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11

It's called the English cadence. It combines 7 and ♭7 simultaneously, and was used up to roughly Purcell's time in the UK. You can find an example at the end of Thomas Tallis's Spem in allum. Here's another example from Tallis (O sacrum convivium):


9

The rules about parallal octaves only apply when writing Bach chorale-type harmony where the aim is rich harmony with no one part "sticking out" disproportionately. Because this is often the first type of harmony we are taught to write, we can fall into the trap of thinking it's the ONLY way of doing it! Orchestration is all about doubling lines, often in ...


5

Like the comments said, it's a combination of both. As a trombone player, we have the muscle memory to hit notes at what should be in tune, but what is in tune may also vary. You tune the notes based on what is in tune in context (surrounding ensemble/accompanist), the tuning will not always be A = 440, so you need to have the ability to hear tuning and ...


4

I can totally understand your question. I experienced the same thing when first learning to play guitar to accompany my singing. I have met some folks who play the guitar very well but cannot combine singing and guitar playing and do both at the same time. Even professional musicians and famous performers often choose to leave the playing up to their ...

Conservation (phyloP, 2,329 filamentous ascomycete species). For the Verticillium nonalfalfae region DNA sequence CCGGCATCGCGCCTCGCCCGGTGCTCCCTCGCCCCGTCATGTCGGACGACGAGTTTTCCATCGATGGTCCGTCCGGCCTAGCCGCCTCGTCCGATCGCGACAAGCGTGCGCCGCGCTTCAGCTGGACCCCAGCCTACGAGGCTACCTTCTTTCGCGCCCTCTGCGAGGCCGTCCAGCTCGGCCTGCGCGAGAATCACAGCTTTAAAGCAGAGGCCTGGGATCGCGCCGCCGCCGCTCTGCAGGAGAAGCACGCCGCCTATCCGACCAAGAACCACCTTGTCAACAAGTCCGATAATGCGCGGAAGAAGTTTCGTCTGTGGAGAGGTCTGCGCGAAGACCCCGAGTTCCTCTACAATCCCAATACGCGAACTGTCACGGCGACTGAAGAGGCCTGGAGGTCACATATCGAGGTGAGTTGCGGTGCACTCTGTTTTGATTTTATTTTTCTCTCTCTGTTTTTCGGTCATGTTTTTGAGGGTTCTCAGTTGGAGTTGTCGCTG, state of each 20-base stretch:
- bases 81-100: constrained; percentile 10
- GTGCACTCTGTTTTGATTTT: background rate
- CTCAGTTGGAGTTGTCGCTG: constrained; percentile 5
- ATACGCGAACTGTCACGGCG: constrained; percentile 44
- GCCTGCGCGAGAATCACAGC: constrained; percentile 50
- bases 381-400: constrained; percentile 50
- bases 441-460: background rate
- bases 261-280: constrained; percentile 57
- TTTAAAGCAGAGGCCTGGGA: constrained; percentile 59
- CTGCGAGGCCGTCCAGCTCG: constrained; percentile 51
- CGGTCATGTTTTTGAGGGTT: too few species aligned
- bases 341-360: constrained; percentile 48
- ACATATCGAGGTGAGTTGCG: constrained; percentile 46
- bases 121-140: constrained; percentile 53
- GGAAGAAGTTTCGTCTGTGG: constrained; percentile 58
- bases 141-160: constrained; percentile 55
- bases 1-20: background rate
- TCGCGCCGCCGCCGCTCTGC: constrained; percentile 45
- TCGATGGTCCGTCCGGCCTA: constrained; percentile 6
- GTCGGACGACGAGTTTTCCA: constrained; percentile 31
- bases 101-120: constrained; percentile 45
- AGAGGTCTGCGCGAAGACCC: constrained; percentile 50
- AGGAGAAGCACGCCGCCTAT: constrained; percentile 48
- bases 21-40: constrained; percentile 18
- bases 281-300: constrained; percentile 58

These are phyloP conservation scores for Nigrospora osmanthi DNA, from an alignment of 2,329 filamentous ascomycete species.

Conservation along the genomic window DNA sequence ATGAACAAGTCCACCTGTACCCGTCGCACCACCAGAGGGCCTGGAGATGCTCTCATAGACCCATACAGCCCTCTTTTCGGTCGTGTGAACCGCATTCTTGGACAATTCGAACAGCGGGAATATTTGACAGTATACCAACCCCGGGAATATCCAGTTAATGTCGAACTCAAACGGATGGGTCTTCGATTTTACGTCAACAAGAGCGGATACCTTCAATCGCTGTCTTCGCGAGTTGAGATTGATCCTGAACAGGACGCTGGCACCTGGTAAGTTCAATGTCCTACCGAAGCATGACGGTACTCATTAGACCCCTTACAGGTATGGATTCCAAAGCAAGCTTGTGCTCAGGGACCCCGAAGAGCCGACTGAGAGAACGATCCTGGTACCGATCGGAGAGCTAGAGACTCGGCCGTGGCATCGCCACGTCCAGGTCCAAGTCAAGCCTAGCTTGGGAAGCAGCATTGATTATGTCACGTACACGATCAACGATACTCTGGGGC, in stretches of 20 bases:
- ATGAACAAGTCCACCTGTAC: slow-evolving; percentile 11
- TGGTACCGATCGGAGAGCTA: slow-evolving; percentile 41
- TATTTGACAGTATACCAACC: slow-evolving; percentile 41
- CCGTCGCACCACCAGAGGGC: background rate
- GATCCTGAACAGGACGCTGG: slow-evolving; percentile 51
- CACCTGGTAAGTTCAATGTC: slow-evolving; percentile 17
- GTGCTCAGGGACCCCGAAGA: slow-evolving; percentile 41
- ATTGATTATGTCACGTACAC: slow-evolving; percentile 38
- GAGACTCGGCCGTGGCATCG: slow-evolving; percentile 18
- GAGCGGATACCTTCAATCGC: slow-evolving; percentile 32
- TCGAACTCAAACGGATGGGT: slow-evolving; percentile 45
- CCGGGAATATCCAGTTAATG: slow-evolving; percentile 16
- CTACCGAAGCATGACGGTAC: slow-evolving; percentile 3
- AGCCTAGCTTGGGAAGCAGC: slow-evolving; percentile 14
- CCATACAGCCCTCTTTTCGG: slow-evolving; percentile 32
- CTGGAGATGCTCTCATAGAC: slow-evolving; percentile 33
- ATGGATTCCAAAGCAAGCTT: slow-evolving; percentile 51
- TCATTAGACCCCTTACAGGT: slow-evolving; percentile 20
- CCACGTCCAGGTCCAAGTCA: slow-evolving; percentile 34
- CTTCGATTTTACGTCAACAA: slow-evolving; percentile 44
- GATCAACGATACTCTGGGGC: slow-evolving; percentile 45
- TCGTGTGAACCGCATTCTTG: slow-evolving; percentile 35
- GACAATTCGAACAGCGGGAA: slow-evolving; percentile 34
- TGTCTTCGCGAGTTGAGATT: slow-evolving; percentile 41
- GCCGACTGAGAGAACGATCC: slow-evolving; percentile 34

4

In a word, no. Nothing but well oriented work will allow you to improve your voice (unless there is lack of hydration or some physiological problems to begin with, in which case proper hydration or some specific treatment may help). A lot of things can harm it, though: lack of hydration, smoking, heavy drinking, and extremely iced drinks. Some foods cause ...


3

The first note is G4. The second note is highest and is A4 (or maybe a small amount flat of A4). As for how to work out notes in the future, it's probably easiest to do it with an instrument (correctly tuned of course!) First, find out what the first note is, by finding the note that sounds the same on the instrument. Then listen for whether the music moves ...


3

Techniques to follow for a proper singing: Firstly, you should be able to put 2-3 fingers inside of your mouth when you sing vowels. Drop your jaw much more than you do in your daily conversation. Open your mouth much wider while you sing and shape it like an 'O', lest the sound gets trapped while you sing. To practice dropping the jaw - Massage all the ...